Financing Memory: Museum Founders and Missions

Students at Winterthur quickly become familiar with the story of Henry Francis du Pont and his passion for collecting—it is, after all, the story of the Winterthur Museum’s founding. While traveling through New England, the Class of 2017 was excited to learn about other museums’ founders and the lasting impacts of these early twentieth century antiques aficionados on their museums’ missions and cultures.

Our visit to Historic Deerfield introduced us to Helen and Henry Flynt, who founded the museum in 1953. Helen was passionate about historic textiles while Henry was primarily interested in pre-Revolution houses and their furnishings. The Flynts—wealthy from Henry’s career as an attorney—proved to be a dynamic pair in their mission to preserve the historic buildings around Deerfield, where their son was enrolled at the local academy. In addition to their goal of preservation, the Flynts also came to envision the historic buildings around Deerfield as representing traditional American values threatened by communism. The Flynts imagined that Historic Deerfield, in preserving early American objects, might also preserve liberty, family, and Christianity in an increasingly unstable world.

Helen Geier Flynt poses with a dress and mannequin in this historic photo. Photograph courtesy of

Helen Geier Flynt, co-founder of Historic Deerfield.  Photo courtesy of 

While Deerfield has retained its mission to preserve the Connecticut River Valley’s structures and objects, its goal of imparting traditional values has shifted to a more general focus on teaching visitors about the lives of the many peoples who have called the Valley their home. We certainly enjoyed visiting buildings that interpreted wide swathes of Connecticut Valley History such as the Wells-Thorn House, which includes period rooms from the 18th and 19th centuries.

Students listen to Ann Lanning, vice president of Historic Deerfield's museum affairs, describing the Wells Thorn House. Photograph taken by Libby Meyers.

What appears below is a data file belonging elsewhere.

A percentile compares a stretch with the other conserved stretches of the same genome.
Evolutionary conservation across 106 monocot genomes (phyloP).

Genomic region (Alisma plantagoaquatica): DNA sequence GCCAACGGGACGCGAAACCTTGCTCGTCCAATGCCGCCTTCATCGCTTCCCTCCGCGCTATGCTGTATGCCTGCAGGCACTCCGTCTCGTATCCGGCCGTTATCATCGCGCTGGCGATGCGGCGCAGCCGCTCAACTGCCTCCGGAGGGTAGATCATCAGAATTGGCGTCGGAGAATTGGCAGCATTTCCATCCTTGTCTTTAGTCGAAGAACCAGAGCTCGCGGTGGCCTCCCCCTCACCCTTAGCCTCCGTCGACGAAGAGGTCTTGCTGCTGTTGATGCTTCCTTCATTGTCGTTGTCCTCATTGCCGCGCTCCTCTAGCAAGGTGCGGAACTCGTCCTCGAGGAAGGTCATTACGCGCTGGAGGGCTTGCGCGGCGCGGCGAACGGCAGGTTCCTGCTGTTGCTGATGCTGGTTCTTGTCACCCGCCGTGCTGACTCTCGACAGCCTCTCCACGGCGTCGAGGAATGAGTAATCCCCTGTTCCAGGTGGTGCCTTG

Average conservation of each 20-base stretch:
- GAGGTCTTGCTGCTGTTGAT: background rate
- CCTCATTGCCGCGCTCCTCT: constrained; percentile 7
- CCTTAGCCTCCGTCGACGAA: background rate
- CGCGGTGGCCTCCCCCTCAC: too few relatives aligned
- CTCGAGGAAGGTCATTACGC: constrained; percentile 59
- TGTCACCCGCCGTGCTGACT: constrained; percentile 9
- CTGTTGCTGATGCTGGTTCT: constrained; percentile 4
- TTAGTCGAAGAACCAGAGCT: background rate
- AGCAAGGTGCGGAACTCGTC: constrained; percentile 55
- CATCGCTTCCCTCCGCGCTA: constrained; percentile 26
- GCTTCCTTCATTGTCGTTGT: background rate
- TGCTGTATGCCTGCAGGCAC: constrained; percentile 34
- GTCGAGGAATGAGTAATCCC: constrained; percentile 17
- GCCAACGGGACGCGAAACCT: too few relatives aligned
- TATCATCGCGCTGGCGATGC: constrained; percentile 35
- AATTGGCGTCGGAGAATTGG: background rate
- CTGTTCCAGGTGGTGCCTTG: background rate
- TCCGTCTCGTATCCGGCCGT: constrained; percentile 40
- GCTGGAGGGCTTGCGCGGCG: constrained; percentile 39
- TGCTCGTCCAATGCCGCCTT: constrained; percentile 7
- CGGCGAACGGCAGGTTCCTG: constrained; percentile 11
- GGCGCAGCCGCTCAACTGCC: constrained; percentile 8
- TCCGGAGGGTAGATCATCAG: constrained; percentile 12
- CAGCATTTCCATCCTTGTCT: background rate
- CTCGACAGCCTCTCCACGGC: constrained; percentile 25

Students listen to Anne Lanning, Historic Deerfield’s Vice President of Museum Affairs, describing the Wells-Thorn House.

Just as the Flynts used their fortune to maintain an interpretation of colonial American culture at Historic Deerfield, the Wells family of Southbridge, MA used theirs to exhibit early American tools and utilitarian objects at Old Sturbridge Village. Founders of the prosperous American Optical Company, the Wells admired early American craft and ingenuity and, in the 1930s, used their fortune to acquire both a formidable collection of ‘everyday’ American objects and the 150 acres needed to sustain their vision for a historic New England village. Like the Flynts, the Wells family’s creation was ultimately a hybrid between historical accuracy and the family’s vision of New England’s old countryside.

Old Sturbridge Village is famous for its historic saw and grist mills. Guests are able to enter the buildings and see the water-powered machinery at work. Photograph taken by Trevor Brandt

The historic saw- and grist mills are favorites at Old Sturbridge Village.  Guests can enter the buildings and see the water-powered machinery at work.

We were able to explore the Wells’s appreciation for the ‘ordinary’ during our time in Old Sturbridge on the second day of our trip. While the Wells family no longer directs Old Sturbridge, much of their original mission still remains today. The Wells’s focus on hands-on learning remains strong as guests interact with costumed interpreters and learn about 19th century rural life. Just as the Wells intended, guests are still invited to find pleasure and meaning through experiential interaction with New England’s history.


Hands-on learning with the oxen at Old Sturbridge Village.  Photo courtesy of

Henry Francis du Pont, the Flynts, and the Wells all valued different aspects of America’s history and objects. Whether for ingenuity, aesthetics, rarity, or a sense of cultural stability, these 20th century patrons collected a variety of materials and certainly left their marks on the museums that we have inherited. While a museum’s specific goals and methodologies change to better address the unique issues of the time, many portions of these museums’ missions have remained stable into the 21st century.

By Trevor Brandt, WPAMC Class of 2017.

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